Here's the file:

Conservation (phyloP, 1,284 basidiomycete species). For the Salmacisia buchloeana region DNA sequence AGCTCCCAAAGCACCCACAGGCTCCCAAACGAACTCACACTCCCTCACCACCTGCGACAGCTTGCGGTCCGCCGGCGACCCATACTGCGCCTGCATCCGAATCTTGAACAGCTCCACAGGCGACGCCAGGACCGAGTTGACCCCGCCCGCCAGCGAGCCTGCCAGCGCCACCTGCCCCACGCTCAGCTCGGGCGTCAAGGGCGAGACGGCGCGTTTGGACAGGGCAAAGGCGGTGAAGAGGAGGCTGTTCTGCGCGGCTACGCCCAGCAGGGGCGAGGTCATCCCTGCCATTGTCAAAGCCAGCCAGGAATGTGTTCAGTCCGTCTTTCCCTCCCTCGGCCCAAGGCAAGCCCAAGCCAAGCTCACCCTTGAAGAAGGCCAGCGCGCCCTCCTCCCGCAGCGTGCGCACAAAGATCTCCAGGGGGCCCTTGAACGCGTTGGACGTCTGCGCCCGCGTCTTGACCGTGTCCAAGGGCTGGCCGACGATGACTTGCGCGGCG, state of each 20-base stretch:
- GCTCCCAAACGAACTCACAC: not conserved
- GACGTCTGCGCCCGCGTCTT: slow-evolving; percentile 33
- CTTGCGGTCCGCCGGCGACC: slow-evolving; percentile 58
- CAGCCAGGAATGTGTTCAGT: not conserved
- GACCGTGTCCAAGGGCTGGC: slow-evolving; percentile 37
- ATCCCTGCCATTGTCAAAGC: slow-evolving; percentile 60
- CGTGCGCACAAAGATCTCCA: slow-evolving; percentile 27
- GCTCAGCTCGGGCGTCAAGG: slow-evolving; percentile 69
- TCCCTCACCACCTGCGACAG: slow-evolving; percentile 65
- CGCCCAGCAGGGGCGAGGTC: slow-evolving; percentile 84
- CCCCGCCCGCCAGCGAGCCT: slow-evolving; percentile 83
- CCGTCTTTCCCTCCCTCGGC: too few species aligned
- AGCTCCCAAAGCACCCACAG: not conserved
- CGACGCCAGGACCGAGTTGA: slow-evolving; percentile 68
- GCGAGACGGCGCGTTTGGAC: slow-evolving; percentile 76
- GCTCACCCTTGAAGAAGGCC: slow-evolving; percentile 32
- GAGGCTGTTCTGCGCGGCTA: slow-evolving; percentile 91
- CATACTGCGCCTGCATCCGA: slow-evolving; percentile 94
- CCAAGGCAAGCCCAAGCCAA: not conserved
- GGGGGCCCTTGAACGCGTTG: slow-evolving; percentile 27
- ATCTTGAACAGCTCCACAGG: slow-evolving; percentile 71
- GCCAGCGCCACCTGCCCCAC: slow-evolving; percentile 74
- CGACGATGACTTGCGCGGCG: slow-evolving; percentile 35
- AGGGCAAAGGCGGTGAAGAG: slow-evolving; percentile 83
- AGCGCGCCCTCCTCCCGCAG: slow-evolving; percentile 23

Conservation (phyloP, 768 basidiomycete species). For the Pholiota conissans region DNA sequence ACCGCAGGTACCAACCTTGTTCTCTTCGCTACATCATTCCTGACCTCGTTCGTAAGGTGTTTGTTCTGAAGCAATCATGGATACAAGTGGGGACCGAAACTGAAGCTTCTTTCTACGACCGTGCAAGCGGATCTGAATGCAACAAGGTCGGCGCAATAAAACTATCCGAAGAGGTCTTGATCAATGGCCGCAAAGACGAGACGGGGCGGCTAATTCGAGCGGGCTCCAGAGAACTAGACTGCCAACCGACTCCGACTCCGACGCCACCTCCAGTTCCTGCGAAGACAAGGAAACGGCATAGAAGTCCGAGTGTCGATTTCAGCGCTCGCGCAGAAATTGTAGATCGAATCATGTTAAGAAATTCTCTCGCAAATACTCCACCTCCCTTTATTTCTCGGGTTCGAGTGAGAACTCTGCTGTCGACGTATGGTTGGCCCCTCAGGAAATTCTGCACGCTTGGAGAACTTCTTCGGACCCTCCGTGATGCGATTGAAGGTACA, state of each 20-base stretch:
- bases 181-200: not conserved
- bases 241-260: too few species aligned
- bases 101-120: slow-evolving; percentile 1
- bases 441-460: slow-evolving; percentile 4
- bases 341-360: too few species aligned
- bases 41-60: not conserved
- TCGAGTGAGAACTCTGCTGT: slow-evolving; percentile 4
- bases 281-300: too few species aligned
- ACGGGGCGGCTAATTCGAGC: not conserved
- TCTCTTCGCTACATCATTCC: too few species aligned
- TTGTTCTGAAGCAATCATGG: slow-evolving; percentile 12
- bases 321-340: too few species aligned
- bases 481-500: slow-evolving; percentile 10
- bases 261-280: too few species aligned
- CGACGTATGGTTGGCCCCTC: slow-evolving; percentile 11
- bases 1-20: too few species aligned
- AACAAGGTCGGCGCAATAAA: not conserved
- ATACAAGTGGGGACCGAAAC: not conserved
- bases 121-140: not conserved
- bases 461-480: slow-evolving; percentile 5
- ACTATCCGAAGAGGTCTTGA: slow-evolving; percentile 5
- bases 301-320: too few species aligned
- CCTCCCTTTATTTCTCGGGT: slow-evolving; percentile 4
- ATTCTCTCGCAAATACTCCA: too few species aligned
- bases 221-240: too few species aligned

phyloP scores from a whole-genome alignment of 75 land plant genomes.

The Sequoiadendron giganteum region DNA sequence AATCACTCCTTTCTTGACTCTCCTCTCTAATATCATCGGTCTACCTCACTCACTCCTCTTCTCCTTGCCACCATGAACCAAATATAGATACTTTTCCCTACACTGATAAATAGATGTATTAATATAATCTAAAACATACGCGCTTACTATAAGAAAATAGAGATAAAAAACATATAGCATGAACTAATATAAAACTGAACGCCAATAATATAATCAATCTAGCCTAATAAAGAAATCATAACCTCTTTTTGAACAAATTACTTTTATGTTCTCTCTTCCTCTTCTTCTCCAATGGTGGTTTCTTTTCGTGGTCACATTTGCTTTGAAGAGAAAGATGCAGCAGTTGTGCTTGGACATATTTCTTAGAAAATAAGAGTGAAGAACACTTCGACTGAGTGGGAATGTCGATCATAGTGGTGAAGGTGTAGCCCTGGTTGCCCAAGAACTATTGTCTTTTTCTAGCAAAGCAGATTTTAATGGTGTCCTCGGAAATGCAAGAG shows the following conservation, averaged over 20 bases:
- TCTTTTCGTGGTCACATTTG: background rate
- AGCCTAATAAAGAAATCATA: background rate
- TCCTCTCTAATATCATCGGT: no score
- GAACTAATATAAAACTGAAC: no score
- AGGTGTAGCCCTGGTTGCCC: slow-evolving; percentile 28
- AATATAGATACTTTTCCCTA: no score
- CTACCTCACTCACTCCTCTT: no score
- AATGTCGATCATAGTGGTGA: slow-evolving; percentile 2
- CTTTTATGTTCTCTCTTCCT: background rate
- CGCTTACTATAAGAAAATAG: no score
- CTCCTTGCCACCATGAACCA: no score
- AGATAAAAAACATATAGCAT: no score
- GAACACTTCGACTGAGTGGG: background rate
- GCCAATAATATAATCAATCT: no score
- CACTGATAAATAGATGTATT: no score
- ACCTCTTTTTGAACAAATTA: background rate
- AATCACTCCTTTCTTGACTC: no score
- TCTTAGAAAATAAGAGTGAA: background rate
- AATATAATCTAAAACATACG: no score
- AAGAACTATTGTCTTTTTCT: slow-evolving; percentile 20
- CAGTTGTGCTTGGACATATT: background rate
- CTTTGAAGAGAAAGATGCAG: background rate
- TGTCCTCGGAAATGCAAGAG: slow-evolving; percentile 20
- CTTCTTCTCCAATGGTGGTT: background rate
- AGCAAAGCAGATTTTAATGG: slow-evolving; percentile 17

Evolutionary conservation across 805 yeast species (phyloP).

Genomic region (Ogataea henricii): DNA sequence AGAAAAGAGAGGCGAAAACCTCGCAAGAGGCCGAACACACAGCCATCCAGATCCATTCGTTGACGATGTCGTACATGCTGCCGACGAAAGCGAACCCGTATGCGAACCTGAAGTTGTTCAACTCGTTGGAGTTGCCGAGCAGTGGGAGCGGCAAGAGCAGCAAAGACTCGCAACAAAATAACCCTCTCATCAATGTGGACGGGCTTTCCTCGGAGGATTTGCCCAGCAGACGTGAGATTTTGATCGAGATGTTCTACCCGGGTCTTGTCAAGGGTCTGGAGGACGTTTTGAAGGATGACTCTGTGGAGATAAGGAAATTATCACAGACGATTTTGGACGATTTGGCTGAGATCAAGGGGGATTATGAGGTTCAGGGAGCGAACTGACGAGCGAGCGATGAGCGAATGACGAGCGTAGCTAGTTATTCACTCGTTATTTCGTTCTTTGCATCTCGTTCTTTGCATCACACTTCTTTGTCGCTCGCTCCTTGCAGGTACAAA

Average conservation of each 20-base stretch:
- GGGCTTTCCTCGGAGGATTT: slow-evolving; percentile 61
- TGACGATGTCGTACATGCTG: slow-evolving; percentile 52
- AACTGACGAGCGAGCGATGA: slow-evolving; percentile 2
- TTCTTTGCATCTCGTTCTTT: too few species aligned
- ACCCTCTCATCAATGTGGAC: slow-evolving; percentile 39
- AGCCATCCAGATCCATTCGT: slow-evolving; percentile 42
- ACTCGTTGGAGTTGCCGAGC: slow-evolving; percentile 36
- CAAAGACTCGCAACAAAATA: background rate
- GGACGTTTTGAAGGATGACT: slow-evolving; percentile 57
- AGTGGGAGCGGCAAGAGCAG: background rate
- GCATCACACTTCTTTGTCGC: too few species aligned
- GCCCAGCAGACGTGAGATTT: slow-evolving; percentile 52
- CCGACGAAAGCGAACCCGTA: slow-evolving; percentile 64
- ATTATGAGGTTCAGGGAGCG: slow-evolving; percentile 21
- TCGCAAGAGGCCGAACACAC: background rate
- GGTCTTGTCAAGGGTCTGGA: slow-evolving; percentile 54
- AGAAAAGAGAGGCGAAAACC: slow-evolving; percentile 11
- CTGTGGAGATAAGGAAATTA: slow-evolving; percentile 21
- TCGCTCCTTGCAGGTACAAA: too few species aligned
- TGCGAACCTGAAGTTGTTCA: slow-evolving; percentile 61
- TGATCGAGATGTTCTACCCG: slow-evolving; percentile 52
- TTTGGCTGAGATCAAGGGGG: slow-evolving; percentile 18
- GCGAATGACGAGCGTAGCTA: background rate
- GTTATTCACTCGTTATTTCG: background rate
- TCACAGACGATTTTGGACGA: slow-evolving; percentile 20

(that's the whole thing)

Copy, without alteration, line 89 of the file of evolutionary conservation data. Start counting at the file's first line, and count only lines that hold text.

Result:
- ACTCGTTGGAGTTGCCGAGC: slow-evolving; percentile 36